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U of Wisconsin-Affiliated Morgridge Institute Aims for 100 New Hires

By Alex Philippidis

NEW YORK (GenomeWeb News) – The privately-funded Morgridge Institute for Research, part of the public-private Wisconsin Institutes for Discovery at the University of Wisconsin-Madison, plans to recruit 10 principal investigators among 100 researchers and support staffers to be hired over the next five years.

The 100 new people will help Morgridge carry out research in regenerative biology, virology, medical devices, pharmaceutical informatics, and education research; as well as develop and run programs in two additional fields, core computational technology and outreach to students and the general public.

The specialties are designed to enhance Morgridge's mission of translating biomedical discoveries into new drugs and devices, as well as complement the research areas of its publicly-funded twin institute, the Wisconsin Institute for Discovery, which include epigenetics and systems biology. The twin institutes are known collectively as the Wisconsin Institutes for Discovery, now completing a $205 million, 300,000-square-foot facility within the UW-Madison campus.

"For 'discovery biology' areas (regenerative biology, virology), existing strength at UW was a primary factor in their inclusion among the five research areas," Sangtae (Sang) Kim, executive director of the Morgridge Institute, told GenomeWeb Daily News via e-mail today. "Systems biology and computational biology will be the cross-cutting platform for collaborations across the research areas in Morgridge."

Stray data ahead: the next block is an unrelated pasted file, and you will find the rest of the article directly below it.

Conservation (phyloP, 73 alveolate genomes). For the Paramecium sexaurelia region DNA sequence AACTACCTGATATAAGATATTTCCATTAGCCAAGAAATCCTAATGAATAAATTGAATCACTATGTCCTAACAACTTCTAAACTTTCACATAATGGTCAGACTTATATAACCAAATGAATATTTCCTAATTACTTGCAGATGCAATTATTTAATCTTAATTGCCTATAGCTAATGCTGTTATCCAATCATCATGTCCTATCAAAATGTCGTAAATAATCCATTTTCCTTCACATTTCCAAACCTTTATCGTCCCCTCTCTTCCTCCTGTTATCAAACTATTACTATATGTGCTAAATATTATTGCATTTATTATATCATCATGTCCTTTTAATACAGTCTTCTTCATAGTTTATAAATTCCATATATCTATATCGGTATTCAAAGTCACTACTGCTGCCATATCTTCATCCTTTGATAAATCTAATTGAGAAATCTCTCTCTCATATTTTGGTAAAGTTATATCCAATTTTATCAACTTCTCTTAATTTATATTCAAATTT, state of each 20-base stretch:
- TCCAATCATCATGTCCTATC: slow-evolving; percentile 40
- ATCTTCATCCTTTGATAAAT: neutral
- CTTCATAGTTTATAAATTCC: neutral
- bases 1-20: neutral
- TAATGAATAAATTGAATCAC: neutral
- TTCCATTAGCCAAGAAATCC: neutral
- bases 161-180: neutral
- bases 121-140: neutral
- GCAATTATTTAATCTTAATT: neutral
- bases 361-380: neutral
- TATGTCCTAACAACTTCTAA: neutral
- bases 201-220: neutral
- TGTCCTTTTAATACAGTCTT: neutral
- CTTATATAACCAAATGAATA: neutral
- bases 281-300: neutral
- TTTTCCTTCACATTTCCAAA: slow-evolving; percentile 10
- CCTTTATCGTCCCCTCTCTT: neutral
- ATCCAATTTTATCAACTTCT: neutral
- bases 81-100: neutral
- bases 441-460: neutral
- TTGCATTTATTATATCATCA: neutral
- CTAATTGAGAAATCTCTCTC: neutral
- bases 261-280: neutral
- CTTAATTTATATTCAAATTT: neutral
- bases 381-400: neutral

"Our aspiration, at steady-state, reached in five to ten years, is an annual R&D budget of $60 million," Kim added.

Kim has named himself and six other UW-Madison faculty members to lead each of the research areas and program topics. Kim will add to his duties a principal investigator role in pharmaceutical informatics, while Paul Ahlquist will lead virology. Ahlquist holds several faulty positions: Howard Hughes Medical Investigator and professor of oncology at the medical school; professor of molecular biology at the graduate school; and professor of plant pathology at the College of Agricultural and Life Sciences.

Stem cell pioneer James Thompson, an anatomy professor at the School of Medicine and Public Health, will direct regenerative biology, while Thomas (Rock) Mackie, the co-inventor, co-founder and chair of TomoTherapy, will head medical devices. Mackie is a professor of medical physics at the School of Medicine and Public Health, and a professor of biomedical engineering in the College of Engineering.

Anthropologist Susan Millar will direct education research, collaborating with scientists at Morgridge and the publicly-funded Wisconsin Institute for Discovery.